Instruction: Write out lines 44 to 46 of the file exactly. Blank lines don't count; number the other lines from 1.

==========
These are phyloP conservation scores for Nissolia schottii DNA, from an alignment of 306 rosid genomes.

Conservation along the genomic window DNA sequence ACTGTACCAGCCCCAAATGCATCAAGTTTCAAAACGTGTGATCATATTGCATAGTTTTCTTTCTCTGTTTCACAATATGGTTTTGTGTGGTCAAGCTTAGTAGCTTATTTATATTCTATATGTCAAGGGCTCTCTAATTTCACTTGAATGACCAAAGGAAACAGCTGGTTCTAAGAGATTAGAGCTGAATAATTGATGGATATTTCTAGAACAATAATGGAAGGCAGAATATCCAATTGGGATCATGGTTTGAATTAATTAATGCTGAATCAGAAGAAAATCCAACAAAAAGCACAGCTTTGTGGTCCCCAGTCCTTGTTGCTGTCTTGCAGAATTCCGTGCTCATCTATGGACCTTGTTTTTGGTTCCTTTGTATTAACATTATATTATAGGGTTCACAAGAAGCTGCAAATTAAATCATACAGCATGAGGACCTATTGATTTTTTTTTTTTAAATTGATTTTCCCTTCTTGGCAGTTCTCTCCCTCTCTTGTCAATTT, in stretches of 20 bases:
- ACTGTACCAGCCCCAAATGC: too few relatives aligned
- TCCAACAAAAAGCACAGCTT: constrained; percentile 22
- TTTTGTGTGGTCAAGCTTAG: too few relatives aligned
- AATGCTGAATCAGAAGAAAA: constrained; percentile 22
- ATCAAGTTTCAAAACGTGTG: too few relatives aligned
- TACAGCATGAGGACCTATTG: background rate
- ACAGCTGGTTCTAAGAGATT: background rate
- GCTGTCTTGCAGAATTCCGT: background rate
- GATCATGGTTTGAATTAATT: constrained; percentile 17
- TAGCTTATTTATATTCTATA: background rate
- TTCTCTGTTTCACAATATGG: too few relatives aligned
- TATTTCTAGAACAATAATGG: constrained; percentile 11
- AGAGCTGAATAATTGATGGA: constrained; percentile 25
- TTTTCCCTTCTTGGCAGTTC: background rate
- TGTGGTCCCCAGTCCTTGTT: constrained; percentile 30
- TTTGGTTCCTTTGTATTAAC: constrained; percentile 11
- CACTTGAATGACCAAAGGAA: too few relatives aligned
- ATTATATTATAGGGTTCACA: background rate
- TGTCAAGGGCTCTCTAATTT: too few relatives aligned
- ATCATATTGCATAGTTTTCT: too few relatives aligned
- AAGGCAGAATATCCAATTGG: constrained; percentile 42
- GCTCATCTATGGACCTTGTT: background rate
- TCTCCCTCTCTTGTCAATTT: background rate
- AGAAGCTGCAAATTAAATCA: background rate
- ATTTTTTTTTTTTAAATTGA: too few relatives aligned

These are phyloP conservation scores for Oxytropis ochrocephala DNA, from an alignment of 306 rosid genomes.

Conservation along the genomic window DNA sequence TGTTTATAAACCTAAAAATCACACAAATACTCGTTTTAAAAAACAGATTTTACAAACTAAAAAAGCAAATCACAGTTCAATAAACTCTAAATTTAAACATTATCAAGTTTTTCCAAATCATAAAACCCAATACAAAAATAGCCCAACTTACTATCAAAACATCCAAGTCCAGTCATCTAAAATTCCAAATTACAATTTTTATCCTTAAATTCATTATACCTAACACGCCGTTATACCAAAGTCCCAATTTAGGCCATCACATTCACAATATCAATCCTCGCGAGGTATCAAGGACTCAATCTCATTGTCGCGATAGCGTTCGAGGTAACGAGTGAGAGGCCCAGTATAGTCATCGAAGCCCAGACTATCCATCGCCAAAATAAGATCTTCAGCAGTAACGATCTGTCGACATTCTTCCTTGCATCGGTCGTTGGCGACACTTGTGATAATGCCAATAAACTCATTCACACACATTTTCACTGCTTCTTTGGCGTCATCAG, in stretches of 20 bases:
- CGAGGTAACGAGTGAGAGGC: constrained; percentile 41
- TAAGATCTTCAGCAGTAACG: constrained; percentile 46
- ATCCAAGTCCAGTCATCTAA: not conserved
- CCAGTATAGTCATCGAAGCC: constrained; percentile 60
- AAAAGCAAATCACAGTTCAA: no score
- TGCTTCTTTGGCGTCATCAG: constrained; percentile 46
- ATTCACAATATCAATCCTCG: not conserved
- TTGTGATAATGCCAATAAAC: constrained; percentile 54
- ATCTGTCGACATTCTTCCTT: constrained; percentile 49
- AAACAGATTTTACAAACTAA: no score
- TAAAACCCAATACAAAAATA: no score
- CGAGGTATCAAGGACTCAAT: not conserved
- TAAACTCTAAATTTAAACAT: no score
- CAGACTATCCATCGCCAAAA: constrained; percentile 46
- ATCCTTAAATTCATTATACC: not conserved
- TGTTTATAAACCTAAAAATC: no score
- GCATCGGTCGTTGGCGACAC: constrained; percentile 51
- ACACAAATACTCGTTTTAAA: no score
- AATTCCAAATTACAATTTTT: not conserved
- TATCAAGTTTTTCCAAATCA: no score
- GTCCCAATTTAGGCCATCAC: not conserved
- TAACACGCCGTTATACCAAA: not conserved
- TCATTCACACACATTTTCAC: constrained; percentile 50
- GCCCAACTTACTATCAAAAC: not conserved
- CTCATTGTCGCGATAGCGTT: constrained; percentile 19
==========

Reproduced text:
- ATCCTTAAATTCATTATACC: not conserved
- TGTTTATAAACCTAAAAATC: no score
- GCATCGGTCGTTGGCGACAC: constrained; percentile 51